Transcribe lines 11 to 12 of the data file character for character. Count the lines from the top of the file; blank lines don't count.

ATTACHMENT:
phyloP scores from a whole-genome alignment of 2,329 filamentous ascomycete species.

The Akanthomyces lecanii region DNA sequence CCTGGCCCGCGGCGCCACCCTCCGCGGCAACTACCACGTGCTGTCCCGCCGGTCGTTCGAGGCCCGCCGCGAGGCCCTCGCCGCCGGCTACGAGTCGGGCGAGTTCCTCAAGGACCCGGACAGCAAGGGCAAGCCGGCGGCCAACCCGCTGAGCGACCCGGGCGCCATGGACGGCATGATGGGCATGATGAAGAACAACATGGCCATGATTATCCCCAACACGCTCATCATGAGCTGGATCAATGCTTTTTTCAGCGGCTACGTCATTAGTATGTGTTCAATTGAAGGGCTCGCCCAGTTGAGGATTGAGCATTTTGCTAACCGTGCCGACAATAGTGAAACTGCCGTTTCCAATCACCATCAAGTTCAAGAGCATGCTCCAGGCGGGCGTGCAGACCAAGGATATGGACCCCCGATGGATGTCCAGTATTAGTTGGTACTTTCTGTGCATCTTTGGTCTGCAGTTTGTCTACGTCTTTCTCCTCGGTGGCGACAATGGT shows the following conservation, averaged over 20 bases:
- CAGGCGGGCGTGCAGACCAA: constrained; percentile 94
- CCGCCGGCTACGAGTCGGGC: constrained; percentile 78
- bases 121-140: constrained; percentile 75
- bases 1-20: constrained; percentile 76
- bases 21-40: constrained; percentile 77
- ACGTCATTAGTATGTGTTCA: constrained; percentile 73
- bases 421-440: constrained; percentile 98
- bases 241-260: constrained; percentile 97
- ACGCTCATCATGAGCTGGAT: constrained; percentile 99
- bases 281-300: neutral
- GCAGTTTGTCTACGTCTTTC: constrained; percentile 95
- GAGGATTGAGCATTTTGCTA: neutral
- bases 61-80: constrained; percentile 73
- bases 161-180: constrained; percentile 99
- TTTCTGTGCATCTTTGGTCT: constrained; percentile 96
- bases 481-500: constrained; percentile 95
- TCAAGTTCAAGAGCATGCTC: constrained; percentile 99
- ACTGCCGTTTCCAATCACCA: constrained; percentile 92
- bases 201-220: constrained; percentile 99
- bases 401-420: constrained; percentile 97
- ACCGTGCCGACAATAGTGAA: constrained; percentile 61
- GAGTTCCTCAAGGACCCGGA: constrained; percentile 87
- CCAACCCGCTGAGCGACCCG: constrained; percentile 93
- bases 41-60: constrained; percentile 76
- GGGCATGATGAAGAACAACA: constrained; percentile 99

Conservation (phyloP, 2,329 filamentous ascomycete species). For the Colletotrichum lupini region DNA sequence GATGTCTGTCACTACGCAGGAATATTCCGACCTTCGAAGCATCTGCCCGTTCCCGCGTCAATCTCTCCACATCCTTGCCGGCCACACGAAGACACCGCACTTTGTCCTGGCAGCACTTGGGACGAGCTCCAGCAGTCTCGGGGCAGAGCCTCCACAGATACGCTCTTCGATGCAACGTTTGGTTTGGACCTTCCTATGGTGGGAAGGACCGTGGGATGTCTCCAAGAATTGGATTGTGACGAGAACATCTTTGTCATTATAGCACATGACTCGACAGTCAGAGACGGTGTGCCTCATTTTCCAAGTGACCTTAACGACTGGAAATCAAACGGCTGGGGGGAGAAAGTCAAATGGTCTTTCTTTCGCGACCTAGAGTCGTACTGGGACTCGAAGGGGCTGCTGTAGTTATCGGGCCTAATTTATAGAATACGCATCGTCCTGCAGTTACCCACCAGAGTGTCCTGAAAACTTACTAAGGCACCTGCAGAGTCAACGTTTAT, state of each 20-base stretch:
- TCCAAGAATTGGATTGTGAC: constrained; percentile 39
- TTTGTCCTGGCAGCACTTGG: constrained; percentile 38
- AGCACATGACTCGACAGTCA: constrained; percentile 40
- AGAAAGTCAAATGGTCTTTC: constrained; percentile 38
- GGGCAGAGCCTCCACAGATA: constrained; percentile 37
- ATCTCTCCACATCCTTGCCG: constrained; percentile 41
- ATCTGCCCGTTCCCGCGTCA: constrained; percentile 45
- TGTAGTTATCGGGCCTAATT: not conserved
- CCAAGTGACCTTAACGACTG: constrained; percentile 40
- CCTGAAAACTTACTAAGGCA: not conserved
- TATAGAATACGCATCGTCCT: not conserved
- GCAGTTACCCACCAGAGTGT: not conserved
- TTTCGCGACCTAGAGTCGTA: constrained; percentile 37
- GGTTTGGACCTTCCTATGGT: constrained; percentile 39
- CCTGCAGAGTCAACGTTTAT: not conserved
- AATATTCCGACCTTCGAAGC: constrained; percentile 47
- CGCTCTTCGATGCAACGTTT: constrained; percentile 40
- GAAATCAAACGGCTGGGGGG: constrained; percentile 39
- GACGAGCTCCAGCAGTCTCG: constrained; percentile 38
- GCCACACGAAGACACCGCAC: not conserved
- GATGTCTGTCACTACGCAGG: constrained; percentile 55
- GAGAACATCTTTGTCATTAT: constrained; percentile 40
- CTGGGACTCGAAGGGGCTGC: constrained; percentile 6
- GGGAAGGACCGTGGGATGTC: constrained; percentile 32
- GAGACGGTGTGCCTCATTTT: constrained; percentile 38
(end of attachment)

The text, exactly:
- ACGCTCATCATGAGCTGGAT: constrained; percentile 99
- bases 281-300: neutral